This instalment takes place entirely in my workshop, as I’m fitting the heads to the shaft.

This is part two of the Jaegerstock series. You can find part one here:

Taking up the Jaegerstock

And all jaegerstock posts here:

https://guywindsor.net/tag/jaegerstock/

I recently interviewed Reinier van Noort for my podcast, and while we were talking he mentioned a documented set of solo forms for the Jaegerstock, a nine-foot long spear with a point at both ends. The source is Johann Georg Pascha’s book Kurtze ANLEIDUNG Wie der BASTON A DEUX BOUS, Das ist JAEGERSTOCK/ Halbe Pique oder Springe-stock Eigentlich zu gebrauchen und was vor Lectiones darauff seyn. This was originally printed in 1669, and is a translation of a French work. Reinier has published his translation (along with many more of Pascha’s works) in his book The Martial Arts of Johann Georg Pasha. I love solo training, and so promised in the show to figure out those solo forms and video them.

This turned into something of a project, including doing the research, making the weapon, figuring out the forms themselves, and so on. It struck me when I was starting out that it has been a long time since I approached a new source from scratch, and that it may be helpful to other scholars of historical martial arts to see how I get from the page to the physical action. It’s never just a question of read the whole book and then do all the actions- I always start with a small chunk of text and try it out. The process is iterative and cumulative, not linear.

I don’t intend to write this up in a formal way, but instead create a video log of the process, which will include asides, digressions, mistakes, ruminations, plenty of expletives, and eventually lead us to a working interpretation.

One note before we begin- there are several existing interpretations already out there, including Reinier’s own. In the normal run of things, if I was just trying to come up a working interpretation I would study those at the same time as creating my own- there is no sense in re-inventing the wheel. But because I want to illuminate my process of ab initio interpretation, I’m wilfully ignoring the existing ones. This is not best practice if other interpretations exist, but I’m doing it here to simulate the situation of being the first or only person working on a given text.

I’ve got half a dozen videos shot and edited already, so am planning to release them here on a weekly schedule. This gives you a chance to train along in real time, if you’d like to.

So, without further ado, here’s the first video:

This is part one of the Jaegerstock series. You can find the rest here as they are produced:

Jaegerstock Posts


Who doesn’t love Fiore’s art of arms? I mean really, it’s got everything. If you’re into medieval stuff, it’s the best-documented knightly sword, with source manuscripts dating back to the late 14th century. If you’re into any kind of unarmoured fencing, this system lays down the eternal fundamental rule: parry and strike. Then takes that idea and riffs on it with exchanges, breaks, and some very cool tricks.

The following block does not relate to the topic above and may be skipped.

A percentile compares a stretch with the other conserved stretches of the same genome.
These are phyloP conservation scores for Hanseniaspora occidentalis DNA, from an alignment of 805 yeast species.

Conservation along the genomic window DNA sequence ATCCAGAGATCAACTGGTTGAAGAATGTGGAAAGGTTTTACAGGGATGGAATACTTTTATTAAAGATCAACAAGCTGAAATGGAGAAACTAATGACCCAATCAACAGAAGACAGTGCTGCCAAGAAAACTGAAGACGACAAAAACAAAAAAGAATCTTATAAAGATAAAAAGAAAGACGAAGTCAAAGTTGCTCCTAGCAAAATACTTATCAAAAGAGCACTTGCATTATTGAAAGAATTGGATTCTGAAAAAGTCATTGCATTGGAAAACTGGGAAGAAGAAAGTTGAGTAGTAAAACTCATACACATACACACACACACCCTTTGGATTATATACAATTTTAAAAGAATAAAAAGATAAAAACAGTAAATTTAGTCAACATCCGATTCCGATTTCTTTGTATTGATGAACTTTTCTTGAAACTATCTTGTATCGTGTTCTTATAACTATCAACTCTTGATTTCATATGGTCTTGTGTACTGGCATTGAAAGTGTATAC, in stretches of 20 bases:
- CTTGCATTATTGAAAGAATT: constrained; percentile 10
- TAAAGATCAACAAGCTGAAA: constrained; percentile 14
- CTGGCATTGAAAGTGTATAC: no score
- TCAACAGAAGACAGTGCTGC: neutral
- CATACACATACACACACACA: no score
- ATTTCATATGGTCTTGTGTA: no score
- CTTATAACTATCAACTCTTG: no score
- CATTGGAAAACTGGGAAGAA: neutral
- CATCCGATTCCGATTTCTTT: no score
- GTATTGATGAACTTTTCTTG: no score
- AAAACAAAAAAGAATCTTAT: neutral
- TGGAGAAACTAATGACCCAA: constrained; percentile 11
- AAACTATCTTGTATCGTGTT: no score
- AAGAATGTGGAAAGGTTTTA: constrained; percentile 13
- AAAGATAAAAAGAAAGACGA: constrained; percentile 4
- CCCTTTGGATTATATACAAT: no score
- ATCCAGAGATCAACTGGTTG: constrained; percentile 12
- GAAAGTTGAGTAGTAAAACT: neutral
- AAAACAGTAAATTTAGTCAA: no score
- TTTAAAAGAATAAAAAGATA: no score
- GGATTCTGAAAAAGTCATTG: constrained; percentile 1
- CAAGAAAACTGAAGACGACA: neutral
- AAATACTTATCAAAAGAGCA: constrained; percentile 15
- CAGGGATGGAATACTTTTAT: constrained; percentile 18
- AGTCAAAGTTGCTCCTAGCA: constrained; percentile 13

I’ve been working with Fiore dei Liberi’s art of arms since first coming across a dodgy photocopy of the Pisani Dossi manuscript in the early nineties, and have been developing my interpretation and teaching classes regularly in the system since 2001. I've encapsulated my understanding and teaching method in The Complete Medieval Longsword Course.

This course bundle includes:

  • The Medieval Longsword Complete Course
  • The Medieval Dagger Course
  • Fundamentals: Footwork Course

The Longsword course is organised into nine main sections.

  1. Getting Started
  2. Basic Striking
  3. Basic Defences
  4. Counter-Remedies
  5. How to Strike
  6. The Cutting Drill, Complete
  7. Introducing Complexity
  8. Fiore’s Longsword Plays
  9. Advanced Training

The Medieval Dagger Course comprises:

  1. Foundations: theory, footwork, falling
  2. Basics: Dagger handling and joint locks
  3. The System Overview
  4. Other lines of attack
  5. The Dagger Disarm Flowdrill
  6. Completing the Base

Fundamentals: Footwork includes:

  1. Safety
  2. Grounding
  3. Controlling Measure
  4. Longsword module
  5. Rapier module
  6. Sword and Buckler module
  7. Bonus material

Together this bundle costs $600 (plus sales tax if you live in the EU). For the next week only, you can get 50% off the bundle price, so it will cost just $300 (or $60/month for five months). Just use this link: https://swordschool.teachable.com/p/complete-medieval-longsword?coupon_code=FIORESUMMERSALE

All my courses come with a 30-day money back guarantee. If you buy it but find it’s not for you, then just let me know and I’ll refund you with a couple of mouse clicks.
But I'm confident you'll love it. Why? Because so far less than one student in 400 has asked for a refund, and we get testimonials like this one from Jason:

I was living in a historical martial arts desert during the pandemic, so I started with Swordschool's free introductory class for longsword and was immediately hooked. Guy provided clear instruction with video demonstration. I was able to run a small Fiore study group working through the materials here to jump start me into using the manuscripts themselves. Guy provided that necessary bridge that I needed to into being able to interpret and work through the material first hand. And best of all, he was only an email away if I had questions. I would absolutely recommend these courses to anyone who needs a historical martial arts starting point, especially if you are trying to enter into this world of swordsmanship on your own or to challenge your interpretation of your own art or to try a new historical form. – Jason James

Interested? here's the link: https://swordschool.teachable.com/p/complete-medieval-longsword?coupon_code=FIORESUMMERSALE